2018 Week 36: Catch-up

Short version: realising that most tasks are either accomplished now, or not at all, has resulted in an increase in productivity for me.

Long version:

I have often thought, when delaying a task, that there will be some future period where, with a little more effort, focus, and discipline, I will be able to “catch up”. Inevitably this does not occur; the put-off tasks diminish in importance, the opportunity evaporates, or an alternative presents itself. Sometimes a project fails altogether. Often failure relieves the burden of the task, but in a generally unsatisfactory way. Worse is when the task lingers as an ugly reminder of personal inefficiency or lack of drive.

Over the past couple weeks I’ve come to realise that there is no “catch up”. There is no mythical time where there will be nothing else to do but go back and do the things that weren’t (seemingly) important or urgent enough. Life keeps throwing more opportunities, ideas, topics, events, projects, courses, and challenges at you. Moreover keeping track of all the undone tasks results in a discouraging and stressful sense of always being behind, of always being inept, and a self-fulfilling sense of being lazy.

Changing to a frame of mind where that opportunity is either taken now or is missed prevents tasks for lingering. This also effectively raises the bar for taking on a task. It forces a decision between two actions, instead of allowing a distraction to insert itself into a day e.g . either I write now, or I play chess and don’t write, but I can’t allow the option to play chess and then write, because “then” is not a time. This helps avoid the dark playground.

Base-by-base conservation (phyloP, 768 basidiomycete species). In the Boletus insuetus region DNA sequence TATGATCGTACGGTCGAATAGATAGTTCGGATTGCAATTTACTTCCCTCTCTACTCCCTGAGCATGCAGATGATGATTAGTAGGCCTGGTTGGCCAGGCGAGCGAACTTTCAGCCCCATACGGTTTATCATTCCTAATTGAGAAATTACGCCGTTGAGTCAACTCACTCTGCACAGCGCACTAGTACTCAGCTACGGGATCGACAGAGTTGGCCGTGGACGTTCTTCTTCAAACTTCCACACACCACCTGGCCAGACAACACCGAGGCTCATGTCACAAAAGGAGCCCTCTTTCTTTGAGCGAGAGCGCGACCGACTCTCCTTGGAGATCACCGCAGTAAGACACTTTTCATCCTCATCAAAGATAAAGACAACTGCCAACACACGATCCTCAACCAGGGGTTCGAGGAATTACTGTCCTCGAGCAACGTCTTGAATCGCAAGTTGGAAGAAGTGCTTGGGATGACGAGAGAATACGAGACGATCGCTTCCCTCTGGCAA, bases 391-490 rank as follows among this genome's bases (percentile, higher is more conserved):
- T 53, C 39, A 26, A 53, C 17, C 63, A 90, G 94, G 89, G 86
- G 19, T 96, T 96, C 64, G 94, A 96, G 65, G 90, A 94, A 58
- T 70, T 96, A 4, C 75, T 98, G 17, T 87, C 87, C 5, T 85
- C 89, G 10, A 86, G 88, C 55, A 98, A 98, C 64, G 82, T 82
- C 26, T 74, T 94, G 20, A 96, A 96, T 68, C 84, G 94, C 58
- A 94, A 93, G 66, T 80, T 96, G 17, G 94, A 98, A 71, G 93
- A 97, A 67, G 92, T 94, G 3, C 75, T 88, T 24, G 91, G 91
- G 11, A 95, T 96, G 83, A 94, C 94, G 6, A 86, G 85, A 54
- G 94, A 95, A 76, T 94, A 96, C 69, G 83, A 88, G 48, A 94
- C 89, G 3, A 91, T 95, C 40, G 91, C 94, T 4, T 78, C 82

Of course there are certain tasks that cannot be completed in one session. Life does require some degree of planning for the future. Some things are better revisited with rest, or reflection, or necessarily have other dependencies which make the task much easier to perform later than now. I, however, certainly err on the side of being less expeditious, and ultimately get less done that I could otherwise.

Finally: there’s a certain irony to writing a blog post about “do it now”, originally titled for Week 36, in early Week 38. Of course sometimes things are worth revisiting, or some time becomes available. Ultimately every inaction charges its opportunity cost with interest, and in this case means that time to reflect on my present is lost to reflecting on the past. This one felt important though.

Writing from Oxford Railway Station

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